No Bail for Crypto Fraudster and Dem Megadonor Bankman-Fried, Judge Says

Sam Bankman-Fried, who founded and led FTX until a liquidity crunch forced the cryptocurrency exchange to declare bankruptcy, is escorted out of the Magistrate Court building after his arrest, in Nassau, Bahamas December 13, 2022. REUTERS/Dante Carrer
December 14, 2022

By Jared Higgs, Luc Cohen, and Chris Prentice

NASSAU, Bahamas/NEW YORK (Reuters)—A Bahamian judge denied FTX founder Sam Bankman-Fried bail on Tuesday, hours after U.S. prosecutors accused the 30-year-old of misappropriating billions of dollars and violating campaign laws in what has been described as one of America's biggest financial frauds.

The former CEO of the collapsed cryptocurrency exchange, dressed in a blue suit without a tie, lowered his head and hugged his parents after the judge said his risk of flight was too "great" and ordered that he be sent to a Bahamas correctional facility until Feb. 8.

The day's events capped a stunning fall from grace in recent weeks for Bankman-Fried, who amassed a fortune valued over $20 billion as he rode a cryptocurrency boom to build FTX into one of the world's largest exchanges before it abruptly collapsed this year.

In an indictment unsealed on Tuesday morning, U.S. prosecutors said Bankman-Fried had engaged in a scheme to defraud FTX's customers by misappropriating their deposits to pay for expenses and debts and to make investments on behalf of his crypto hedge fund, Alameda Research LLC.

He also defrauded lenders to Alameda by providing false and misleading information about the hedge fund's condition, and sought to disguise the money he had earned from committing wire fraud, prosecutors said.

They accused Bankman-Fried of using the stolen money to make "tens of millions of dollars in campaign contributions."

U.S. Attorney Damian Williams in New York said that the investigation was "ongoing" and "moving quickly."

"While this is our first public announcement, it will not be our last," he said.

Williams described the collapse as one of the "biggest financial frauds in American history."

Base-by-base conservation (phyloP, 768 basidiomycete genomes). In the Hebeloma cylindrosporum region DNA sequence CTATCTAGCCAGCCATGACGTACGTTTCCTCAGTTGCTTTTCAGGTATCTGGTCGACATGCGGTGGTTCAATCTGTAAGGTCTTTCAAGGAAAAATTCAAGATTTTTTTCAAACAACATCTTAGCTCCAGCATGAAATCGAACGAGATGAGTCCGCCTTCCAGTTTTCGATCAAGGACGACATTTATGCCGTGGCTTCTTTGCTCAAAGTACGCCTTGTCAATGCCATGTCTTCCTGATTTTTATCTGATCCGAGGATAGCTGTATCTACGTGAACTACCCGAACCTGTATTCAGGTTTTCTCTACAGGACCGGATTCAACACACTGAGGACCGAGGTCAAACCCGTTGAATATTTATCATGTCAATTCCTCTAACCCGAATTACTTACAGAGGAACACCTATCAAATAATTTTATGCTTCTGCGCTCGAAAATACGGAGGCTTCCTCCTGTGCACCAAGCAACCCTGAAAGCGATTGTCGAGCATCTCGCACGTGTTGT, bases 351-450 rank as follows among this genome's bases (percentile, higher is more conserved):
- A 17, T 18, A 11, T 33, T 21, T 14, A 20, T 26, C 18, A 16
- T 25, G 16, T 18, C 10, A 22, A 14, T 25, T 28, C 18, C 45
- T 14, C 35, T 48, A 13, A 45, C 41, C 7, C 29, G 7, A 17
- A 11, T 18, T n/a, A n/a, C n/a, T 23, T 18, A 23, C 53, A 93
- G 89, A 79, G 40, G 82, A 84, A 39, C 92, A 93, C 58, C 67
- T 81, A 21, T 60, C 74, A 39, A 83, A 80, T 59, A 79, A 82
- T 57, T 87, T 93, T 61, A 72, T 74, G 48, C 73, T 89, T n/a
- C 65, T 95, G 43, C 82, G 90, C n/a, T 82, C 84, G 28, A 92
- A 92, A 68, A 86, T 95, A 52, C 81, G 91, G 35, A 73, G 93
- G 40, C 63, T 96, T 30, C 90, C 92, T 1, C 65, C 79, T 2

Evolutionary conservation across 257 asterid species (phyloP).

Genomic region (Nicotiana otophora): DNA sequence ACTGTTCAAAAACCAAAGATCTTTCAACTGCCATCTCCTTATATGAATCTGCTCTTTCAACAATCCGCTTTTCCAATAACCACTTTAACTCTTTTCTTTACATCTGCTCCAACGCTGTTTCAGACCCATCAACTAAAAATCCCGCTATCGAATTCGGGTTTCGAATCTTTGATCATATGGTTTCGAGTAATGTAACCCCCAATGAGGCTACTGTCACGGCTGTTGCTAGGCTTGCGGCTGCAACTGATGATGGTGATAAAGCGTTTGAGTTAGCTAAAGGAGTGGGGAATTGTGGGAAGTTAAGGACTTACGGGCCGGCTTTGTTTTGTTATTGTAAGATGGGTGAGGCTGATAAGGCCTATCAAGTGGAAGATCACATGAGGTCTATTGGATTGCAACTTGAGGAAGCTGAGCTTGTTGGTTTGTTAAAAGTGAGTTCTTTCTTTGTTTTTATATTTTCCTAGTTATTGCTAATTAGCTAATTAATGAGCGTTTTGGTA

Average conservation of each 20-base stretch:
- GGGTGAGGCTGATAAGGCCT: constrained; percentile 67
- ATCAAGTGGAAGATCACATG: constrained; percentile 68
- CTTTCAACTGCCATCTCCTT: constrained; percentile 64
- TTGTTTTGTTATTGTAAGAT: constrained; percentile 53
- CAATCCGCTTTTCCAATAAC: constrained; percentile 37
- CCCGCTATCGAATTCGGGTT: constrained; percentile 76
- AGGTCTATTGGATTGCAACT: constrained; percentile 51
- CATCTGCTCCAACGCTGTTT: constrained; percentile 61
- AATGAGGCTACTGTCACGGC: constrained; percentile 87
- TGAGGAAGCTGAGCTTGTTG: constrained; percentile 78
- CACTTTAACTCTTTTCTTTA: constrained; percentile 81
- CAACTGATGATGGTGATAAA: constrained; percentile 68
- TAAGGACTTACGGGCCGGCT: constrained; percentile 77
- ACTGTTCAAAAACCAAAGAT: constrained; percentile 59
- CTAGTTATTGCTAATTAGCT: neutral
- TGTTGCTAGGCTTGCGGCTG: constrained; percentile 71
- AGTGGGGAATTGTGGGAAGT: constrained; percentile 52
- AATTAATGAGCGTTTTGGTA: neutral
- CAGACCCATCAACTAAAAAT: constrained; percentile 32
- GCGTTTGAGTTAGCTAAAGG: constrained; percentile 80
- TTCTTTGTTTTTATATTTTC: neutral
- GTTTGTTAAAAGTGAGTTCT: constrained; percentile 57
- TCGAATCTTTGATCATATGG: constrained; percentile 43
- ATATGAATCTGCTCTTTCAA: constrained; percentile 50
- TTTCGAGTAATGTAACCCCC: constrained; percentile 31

Prior to his arrest, Bankman-Fried, who founded FTX in 2019, was an unconventional figure who sported wild hair, t-shirts and shorts on panel appearances with statesmen like former U.S. President Bill Clinton. He became one of the largest Democratic donors, contributing $5.2 million to President Joe Biden's 2020 campaign. Forbes pegged his net worth a year ago at $26.5 billion.

"You can commit fraud in shorts and t-shirts in the sun. That's possible," attorney Williams told reporters.

Bankman-Fried has previously apologized to customers and acknowledged oversight failings at FTX, but said he does not personally think he has any criminal liability.

He faces up to 115 years in prison if convicted on all eight counts, prosecutors said, though any sentence would depend on a range of factors.

Williams declined to say whether prosecutors would bring charges against other FTX executives and whether any FTX insiders were cooperating with the investigation.

Both the U.S. Securities and Exchange Commission (SEC) and the Commodity Futures Trading Commission (CFTC) also filed suit on Tuesday.

The CFTC sued Bankman-Fried, Alameda and FTX, alleging fraud involving digital commodity assets.

Since at least May 2019, FTX raised more than $1.8 billion from equity investors in a years-long "brazen, multi-year scheme" in which Bankman-Fried concealed FTX was diverting customer funds to Alameda Research, the SEC alleged.

Tuesday's court hearing in The Bahamas, where FTX is based and where Bankman-Fried was arrested at his gated community in the capital, marked his first in-person public appearance since the cryptocurrency exchange's collapse.

Bankman-Fried appeared relaxed when he arrived at the heavily guarded Bahamas court. He told the court he could fight extradition to the United States.

Bahamian prosecutors had asked that Bankman-Fried be denied bail if he fights extradition.

"Mr. Bankman-Fried is reviewing the charges with his legal team and considering all of his legal options," his lawyer, Mark S. Cohen, said in an earlier statement.

Bankman-Fried is expected to appear in court again in the Bahamas on Feb. 8.


FTX filed for bankruptcy on Nov. 11, leaving an estimated 1 million customers and other investors facing losses in the billions of dollars. The collapse reverberated across the crypto world and sent bitcoin and other digital assets plummeting.

Bankman-Fried resigned as FTX's CEO the same day as the bankruptcy filing. FTX's liquidity crunch came after he secretly used $10 billion in customer funds to support his proprietary trading firm Alameda, Reuters has reported. At least $1 billion in customer funds had vanished.

The collapse was one of a series of bankruptcies in the crypto industry this year as digital asset markets tumbled from 2021 peaks. A crypto exchange is a platform on which investors can trade digital tokens such as bitcoin.

FTX's current CEO, John Ray, told lawmakers that FTX lost $8 billion of client money, saying the company showed "absolute concentration of control in the hands of a small group of grossly inexperienced, nonsophisticated individuals."

As legal challenges mount, U.S. Congress is looking at crafting legislation to rein in the loosely regulated industry.

FTX has shared findings with the SEC and U.S. prosecutors, and is investigating whether Bankman-Fried's parents were involved in the operation.

(Additional reporting by Jack Queen in New York and Hannah Lang, Chris Prentice and Susan Heavey in WashingtonWriting by Nick Zieminski and Deepa BabingtonEditing by Noeleen Walder, Megan Davies, Anna Driver, Matthew Lewis and Sam Holmes)